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Olympics: Wednesday’s judo results

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Lucie Decosse of France, right, and Kerstin Thiele of Germany react during their gold medal match at the women's 70-kg judo competition at the 2012 Summer Olympics, Wednesday, Aug. 1, 2012, in London.

LONDON >> Lucie Decosse of France finally got an Olympic gold.

She defeated German Kerstin Thiele in a tense final Wednesday in the 70-kilogram category of Olympic judo — a match marked by aggressive grabbing and pulling that sometimes resembled a schoolyard fight.

Decosse won a silver at Beijing and is a triple world champion. She dropped to the mat on her back clutching her face after winning and had to be coaxed to her feet by the referee for the official announcement that she had won.

The 30-year-old was in top form Wednesday, winning several of her fights with a match-ending ippon. One bout ended in just 10 seconds after Decosse flipped her opponent flat on her back.

Decosse said she knew she would win when she saw Thiele in tears after her semifinal. "I knew she was happy just to be in the final, but for me, I wasn’t there to be in the final," she said. "I wanted to win and I did."

Her medal is the first judo gold France has won at the London Games. It has three bronzes.

The women’s bronze medals were won by Yuri Alvear of Colombia and Edith Bosch of the Netherlands.

It was Colombia’s first Olympic judo medal. Alvear said the president called to congratulate her on her victory just as the medal ceremony was just about to begin. "I told him I’d call him back," she said.

In the men’s 90-kilogram division, Song Dae-nam of South Korea won the gold medal, adding to the country’s judo haul. South Korea had already won one gold and one bronze this week.

Song defeated Cuban Asley Gonzalez in a closely contested final that went into overtime. Both players were on the defensive for much of the bout, until Song used speedy footwork and dropped low to give him an edge in throwing Gonzalez for the win.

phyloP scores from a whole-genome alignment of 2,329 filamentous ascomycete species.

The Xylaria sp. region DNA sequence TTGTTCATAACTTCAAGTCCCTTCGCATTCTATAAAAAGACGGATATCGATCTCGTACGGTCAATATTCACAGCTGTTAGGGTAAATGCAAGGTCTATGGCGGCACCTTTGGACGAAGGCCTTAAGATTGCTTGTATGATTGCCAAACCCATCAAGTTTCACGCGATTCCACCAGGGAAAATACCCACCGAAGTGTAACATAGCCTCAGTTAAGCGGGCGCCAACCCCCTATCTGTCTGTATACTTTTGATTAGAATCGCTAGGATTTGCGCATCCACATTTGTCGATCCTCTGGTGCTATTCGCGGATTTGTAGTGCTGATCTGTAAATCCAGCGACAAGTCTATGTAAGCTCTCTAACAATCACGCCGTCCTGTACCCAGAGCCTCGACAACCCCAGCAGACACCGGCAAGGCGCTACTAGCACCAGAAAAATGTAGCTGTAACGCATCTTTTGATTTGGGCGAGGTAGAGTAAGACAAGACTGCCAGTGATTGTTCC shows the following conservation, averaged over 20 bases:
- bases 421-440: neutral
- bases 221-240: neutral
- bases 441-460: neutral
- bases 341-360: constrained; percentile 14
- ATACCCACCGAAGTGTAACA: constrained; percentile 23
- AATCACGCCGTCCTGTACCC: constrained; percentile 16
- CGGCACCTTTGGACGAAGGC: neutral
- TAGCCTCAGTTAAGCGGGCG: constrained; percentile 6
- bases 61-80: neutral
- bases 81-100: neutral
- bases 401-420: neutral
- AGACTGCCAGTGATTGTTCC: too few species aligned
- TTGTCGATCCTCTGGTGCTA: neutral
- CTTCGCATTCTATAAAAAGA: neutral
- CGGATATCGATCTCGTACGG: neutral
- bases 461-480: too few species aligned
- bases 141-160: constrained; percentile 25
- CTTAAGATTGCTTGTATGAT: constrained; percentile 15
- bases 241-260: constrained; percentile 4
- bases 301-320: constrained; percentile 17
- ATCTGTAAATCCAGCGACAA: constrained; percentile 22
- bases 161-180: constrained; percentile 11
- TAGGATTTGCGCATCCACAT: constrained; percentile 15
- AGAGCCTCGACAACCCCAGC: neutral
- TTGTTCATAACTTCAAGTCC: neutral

Earlier in the day, Song knocked out one of the competition’s favorites, Japanese fighter Masashi Nishiyama, the world No. 3. Nishiyama later won a bronze.

The 33-year-old Song came in 17th at the world championships last year and was viewed by many as an outsider, a characterization Song disputed. "All athletes who come to the Olympics are capable of winning," he said.

The other bronze medal was won by Ilias Iliadis of Greece, who went into the division as world No. 1 and was favored to win.

For Japan, it was another day of disappointment. Nishiyama’s bronze was the only medal of the day. The country that invented the martial art has managed only one gold, two silver and three bronze medals.

Japan had hoped to reclaim its dominance of the sport after winning four golds in Beijing in 2008, a drop from the eight it claimed in Athens in 2004.

Nishiyama said he couldn’t explain why Japan hadn’t won more golds, but that there was no one to blame other than the Japanese themselves.

Decosse said other countries had simply become better at judo. "(Japan’s) supremacy in judo has come to an end," she said.

"The fact is Japan is not doing very well at these Olympics," Nishiyama added. "We have to take advantage of it."

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